Researchers have discovered the mechanisms explaining how plants harness microbes in soil to get nutrients. In a process named the “rhizophagy cycle” (rhizophagy means root-eating), bacteria rotate between a free-living phase in the soil, and a inside plant cell phase in the plant’s root. Microbes obtain nutrients (nitrogen and minerals) in soil, and these nutrients are then extracted from microbes within the cells of plant roots.
“The rhizophagy cycle appears to occur in all plants and may be an important way plants acquire some nutrients”, said James F. White Jr, a professor in the Department of Plant Biology at Rutgers University-New Brunswick, who has been studying the cycle for seven years. “The discovery that plants actively cultivate and then extract nutrients from symbiotic microbes is new.”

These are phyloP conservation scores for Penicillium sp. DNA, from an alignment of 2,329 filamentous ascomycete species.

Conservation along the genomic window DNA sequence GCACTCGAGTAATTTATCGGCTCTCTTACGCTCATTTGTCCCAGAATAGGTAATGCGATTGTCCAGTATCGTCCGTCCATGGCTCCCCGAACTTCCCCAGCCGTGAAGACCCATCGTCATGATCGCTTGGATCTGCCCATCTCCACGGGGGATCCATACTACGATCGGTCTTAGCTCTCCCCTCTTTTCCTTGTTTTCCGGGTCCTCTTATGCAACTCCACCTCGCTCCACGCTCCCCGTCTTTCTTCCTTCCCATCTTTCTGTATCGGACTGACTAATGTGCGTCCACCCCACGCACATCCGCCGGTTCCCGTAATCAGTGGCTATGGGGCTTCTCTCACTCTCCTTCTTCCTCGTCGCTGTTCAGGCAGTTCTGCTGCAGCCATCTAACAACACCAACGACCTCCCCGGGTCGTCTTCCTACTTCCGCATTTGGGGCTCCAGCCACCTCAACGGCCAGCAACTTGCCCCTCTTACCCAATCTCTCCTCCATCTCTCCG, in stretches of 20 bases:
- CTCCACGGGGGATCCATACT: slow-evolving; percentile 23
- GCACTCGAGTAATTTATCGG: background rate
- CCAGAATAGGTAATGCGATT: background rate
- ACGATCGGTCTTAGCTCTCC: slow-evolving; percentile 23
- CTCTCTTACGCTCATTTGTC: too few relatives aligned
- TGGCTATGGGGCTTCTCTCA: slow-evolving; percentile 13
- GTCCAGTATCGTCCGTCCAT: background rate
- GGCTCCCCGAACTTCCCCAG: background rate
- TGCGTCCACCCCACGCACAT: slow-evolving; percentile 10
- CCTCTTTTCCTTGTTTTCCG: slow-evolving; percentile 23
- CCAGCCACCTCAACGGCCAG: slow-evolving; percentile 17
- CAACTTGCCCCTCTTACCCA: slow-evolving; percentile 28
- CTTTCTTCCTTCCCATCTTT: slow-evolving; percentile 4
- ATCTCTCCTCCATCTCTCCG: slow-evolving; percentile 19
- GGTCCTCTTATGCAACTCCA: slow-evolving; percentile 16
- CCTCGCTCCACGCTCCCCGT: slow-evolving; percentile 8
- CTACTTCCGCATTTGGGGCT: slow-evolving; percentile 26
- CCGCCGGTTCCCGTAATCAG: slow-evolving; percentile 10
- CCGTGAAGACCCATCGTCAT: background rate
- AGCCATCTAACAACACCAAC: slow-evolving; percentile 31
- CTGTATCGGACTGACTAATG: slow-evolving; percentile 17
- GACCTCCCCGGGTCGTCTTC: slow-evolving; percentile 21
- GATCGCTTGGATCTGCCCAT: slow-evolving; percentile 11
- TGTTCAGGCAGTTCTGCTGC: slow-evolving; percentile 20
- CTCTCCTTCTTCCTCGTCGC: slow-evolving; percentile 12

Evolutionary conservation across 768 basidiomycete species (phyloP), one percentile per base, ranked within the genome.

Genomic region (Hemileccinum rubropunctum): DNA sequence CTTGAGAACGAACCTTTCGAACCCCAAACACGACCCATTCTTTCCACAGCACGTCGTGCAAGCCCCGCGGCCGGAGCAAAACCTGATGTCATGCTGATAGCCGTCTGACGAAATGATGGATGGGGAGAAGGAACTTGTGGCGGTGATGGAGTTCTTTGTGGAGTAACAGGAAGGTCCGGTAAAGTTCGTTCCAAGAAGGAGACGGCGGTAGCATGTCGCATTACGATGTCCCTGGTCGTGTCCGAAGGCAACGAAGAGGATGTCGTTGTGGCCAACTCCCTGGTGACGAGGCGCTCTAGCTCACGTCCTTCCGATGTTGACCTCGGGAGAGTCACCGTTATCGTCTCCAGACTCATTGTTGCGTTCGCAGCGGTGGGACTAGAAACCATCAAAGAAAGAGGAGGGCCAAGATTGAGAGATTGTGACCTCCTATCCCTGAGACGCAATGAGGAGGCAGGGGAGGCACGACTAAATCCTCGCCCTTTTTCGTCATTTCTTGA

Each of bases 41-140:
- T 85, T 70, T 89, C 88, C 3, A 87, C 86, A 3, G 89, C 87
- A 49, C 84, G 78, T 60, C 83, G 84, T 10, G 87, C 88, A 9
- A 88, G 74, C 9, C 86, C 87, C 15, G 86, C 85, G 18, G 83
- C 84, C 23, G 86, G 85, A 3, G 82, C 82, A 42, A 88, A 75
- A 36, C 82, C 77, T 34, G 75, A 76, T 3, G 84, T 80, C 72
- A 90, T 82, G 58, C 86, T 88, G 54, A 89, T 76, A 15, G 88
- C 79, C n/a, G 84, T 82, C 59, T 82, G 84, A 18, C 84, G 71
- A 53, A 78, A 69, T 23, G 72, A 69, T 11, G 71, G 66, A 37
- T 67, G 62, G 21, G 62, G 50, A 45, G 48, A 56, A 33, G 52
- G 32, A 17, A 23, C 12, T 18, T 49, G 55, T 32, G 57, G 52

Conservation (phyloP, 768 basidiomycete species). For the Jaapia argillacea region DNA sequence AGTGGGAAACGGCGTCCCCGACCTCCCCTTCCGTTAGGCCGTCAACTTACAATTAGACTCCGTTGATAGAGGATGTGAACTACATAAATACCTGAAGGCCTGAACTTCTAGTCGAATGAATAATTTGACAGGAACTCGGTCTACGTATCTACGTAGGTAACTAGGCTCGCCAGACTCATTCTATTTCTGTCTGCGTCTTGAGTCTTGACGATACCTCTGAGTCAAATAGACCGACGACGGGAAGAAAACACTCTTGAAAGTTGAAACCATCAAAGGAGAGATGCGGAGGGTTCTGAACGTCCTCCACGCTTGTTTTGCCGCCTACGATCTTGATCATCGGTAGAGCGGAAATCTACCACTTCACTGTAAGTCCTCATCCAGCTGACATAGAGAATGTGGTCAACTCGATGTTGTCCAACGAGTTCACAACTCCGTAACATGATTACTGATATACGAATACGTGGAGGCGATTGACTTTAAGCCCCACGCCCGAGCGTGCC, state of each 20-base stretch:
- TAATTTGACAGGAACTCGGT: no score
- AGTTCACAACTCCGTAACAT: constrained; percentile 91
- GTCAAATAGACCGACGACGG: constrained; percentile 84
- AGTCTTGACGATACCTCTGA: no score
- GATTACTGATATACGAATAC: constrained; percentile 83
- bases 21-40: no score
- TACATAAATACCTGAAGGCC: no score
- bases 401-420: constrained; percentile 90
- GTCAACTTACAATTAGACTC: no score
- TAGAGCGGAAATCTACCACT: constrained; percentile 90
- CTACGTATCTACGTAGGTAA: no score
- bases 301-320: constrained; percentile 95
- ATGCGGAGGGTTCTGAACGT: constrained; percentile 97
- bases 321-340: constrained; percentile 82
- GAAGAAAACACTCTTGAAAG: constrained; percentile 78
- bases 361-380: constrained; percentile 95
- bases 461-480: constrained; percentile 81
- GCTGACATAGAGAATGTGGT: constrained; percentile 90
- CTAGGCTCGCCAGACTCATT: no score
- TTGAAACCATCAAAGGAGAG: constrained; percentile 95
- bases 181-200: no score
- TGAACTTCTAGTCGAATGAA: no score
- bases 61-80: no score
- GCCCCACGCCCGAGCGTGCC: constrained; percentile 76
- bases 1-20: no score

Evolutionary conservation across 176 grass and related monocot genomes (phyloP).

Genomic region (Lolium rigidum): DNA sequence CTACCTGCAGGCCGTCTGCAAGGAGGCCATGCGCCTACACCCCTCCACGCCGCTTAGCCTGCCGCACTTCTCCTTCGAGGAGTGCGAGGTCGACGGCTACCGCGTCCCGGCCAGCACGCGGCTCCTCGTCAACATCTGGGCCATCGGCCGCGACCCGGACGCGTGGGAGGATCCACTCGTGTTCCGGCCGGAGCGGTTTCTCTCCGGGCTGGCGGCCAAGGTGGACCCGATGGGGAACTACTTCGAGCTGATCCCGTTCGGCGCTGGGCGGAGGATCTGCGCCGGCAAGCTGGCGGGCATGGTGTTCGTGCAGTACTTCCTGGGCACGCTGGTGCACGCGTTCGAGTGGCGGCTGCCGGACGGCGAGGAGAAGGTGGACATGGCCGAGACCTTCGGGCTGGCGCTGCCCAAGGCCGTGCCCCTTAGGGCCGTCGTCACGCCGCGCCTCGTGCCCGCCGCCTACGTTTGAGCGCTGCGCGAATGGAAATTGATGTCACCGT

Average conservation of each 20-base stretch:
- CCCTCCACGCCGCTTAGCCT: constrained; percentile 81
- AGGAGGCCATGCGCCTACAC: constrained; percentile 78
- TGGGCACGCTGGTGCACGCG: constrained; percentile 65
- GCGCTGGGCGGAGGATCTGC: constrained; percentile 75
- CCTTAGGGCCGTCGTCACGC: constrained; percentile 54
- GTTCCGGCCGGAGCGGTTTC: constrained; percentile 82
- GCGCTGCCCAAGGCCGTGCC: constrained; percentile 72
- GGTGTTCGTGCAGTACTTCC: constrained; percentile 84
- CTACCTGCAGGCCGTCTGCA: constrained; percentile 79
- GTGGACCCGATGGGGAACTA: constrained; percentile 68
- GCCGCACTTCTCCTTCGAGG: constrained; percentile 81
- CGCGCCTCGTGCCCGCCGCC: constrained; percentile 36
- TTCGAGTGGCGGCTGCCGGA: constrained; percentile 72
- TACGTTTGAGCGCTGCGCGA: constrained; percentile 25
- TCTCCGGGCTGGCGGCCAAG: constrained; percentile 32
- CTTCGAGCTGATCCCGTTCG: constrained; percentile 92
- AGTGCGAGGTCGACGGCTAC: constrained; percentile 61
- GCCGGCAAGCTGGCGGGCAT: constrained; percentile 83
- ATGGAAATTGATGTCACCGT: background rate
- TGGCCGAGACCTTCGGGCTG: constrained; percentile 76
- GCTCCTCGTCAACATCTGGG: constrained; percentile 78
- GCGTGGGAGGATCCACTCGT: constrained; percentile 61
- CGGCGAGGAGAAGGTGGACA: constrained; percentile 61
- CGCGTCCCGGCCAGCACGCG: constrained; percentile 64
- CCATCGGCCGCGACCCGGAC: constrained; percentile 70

“The 50 or so species of plants examined so far show evidence that they engage in rhizophagy. Some of the microbes involved in the rhizophagy cycle increase growth of their particular host plants, but inhibit growth of other species of plants,” White said.
The rhizophagy cycle works like this: Plants cultivate—essentially farm—microbes around root tips by secreting sugars, proteins and vitamins. The microbes grow and then enter the cells at the root tips, where the cells are busy dividing and still lack hardened cell walls. As the microbes enter the root cells, they lose their cell walls, become trapped in the plant cells, and are hit with reactive oxygen (superoxide). The reactive oxygen breaks down some of the microbe cells, effectively extracting nutrients from them. Surviving microbes spur the formation of root hairs on roots. The microbes leave the hairs at the growing hair tip, where the hair cell wall is soft, and microbes reform their cell walls as they re-enter soil. The microbes acquire nutrients in the soil and the process is repeated over and over.